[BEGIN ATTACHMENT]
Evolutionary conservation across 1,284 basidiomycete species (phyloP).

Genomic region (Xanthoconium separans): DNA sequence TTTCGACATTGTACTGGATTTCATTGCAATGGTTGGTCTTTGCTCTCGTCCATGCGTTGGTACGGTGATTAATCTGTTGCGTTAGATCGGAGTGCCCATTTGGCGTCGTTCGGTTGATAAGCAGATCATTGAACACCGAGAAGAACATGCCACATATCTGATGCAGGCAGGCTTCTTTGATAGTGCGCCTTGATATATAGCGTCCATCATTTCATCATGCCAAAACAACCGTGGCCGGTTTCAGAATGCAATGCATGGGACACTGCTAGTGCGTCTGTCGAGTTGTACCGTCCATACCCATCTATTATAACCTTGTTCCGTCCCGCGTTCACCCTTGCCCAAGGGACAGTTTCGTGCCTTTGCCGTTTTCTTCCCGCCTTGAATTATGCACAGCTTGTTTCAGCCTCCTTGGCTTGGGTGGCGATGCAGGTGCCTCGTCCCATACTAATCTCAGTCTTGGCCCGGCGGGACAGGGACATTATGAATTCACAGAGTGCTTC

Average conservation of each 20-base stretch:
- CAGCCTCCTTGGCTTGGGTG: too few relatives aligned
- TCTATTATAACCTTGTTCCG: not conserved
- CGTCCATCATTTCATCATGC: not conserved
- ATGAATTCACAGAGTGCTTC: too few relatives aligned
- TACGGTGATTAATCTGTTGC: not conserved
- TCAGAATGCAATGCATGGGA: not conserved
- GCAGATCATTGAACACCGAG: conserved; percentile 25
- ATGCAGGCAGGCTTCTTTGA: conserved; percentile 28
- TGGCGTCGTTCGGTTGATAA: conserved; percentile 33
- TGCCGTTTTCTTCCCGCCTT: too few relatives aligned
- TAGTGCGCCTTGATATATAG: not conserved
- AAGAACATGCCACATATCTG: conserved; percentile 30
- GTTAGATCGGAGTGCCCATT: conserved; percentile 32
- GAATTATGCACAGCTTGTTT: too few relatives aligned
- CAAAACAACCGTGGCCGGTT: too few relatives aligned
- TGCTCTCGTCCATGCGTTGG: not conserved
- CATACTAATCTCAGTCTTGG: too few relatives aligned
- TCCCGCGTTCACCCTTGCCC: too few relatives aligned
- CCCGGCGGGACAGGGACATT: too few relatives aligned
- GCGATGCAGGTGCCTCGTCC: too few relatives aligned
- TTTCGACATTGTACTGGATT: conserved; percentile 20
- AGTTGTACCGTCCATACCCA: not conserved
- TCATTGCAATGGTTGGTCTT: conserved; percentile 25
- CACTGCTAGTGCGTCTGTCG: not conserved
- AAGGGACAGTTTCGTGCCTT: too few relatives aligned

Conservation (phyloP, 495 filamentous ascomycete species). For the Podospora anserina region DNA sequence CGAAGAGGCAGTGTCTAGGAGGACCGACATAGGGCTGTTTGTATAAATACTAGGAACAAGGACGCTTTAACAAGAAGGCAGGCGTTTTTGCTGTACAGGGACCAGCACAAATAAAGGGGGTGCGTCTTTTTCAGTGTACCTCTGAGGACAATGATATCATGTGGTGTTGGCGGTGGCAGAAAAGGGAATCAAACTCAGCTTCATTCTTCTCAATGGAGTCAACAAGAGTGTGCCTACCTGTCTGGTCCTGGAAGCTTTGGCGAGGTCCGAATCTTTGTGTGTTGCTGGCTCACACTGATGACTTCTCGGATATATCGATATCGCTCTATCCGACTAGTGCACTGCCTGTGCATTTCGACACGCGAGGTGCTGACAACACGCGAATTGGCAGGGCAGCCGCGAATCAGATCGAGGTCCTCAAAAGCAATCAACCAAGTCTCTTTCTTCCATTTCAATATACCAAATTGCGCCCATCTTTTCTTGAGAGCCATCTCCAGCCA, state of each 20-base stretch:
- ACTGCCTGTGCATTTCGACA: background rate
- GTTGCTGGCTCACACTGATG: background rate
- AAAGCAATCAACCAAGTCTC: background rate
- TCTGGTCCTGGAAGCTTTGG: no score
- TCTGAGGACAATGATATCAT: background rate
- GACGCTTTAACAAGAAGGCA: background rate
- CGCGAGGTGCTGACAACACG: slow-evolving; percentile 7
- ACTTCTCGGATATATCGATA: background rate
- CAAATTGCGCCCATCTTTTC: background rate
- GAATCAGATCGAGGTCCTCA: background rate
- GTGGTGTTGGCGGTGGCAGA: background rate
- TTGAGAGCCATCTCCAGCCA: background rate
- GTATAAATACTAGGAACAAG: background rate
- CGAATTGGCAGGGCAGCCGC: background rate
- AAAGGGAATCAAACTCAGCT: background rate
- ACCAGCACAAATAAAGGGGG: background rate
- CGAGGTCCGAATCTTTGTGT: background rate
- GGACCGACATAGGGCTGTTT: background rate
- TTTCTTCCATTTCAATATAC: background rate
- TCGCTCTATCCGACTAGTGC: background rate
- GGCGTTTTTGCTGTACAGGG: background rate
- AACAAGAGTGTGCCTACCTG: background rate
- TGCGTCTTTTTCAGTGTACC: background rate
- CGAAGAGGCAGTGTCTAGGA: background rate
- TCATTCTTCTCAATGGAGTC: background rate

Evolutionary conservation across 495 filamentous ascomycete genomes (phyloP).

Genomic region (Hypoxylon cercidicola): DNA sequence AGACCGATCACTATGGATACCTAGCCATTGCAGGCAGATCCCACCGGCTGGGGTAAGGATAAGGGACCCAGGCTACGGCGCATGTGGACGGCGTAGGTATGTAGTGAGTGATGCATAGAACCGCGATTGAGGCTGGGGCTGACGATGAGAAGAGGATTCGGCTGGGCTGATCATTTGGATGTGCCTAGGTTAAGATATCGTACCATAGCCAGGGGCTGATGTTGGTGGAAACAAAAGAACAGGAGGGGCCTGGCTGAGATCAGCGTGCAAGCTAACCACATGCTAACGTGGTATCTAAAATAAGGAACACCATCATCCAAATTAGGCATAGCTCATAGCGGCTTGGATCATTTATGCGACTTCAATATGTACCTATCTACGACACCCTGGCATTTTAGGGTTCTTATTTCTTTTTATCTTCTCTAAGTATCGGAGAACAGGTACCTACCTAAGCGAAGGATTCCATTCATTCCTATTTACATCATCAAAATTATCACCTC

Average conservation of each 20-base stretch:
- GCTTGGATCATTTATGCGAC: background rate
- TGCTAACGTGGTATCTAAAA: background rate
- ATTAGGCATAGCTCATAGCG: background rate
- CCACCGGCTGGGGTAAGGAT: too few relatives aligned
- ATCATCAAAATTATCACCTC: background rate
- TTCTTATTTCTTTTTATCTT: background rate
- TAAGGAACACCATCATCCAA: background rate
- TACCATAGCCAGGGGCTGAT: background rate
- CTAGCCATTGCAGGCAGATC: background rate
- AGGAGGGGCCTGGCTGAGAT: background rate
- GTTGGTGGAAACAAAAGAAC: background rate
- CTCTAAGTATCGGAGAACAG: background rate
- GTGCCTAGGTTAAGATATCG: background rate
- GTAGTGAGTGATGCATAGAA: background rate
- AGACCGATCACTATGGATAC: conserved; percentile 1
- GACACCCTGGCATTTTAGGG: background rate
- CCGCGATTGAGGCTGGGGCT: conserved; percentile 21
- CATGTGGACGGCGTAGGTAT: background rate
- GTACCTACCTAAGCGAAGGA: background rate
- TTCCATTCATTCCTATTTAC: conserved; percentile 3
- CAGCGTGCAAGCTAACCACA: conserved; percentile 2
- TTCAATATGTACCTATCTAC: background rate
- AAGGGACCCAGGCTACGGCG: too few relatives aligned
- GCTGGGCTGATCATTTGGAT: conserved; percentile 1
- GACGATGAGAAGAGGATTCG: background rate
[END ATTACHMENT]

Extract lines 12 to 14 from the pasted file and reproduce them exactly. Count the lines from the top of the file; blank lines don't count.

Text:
- TGGCGTCGTTCGGTTGATAA: conserved; percentile 33
- TGCCGTTTTCTTCCCGCCTT: too few relatives aligned
- TAGTGCGCCTTGATATATAG: not conserved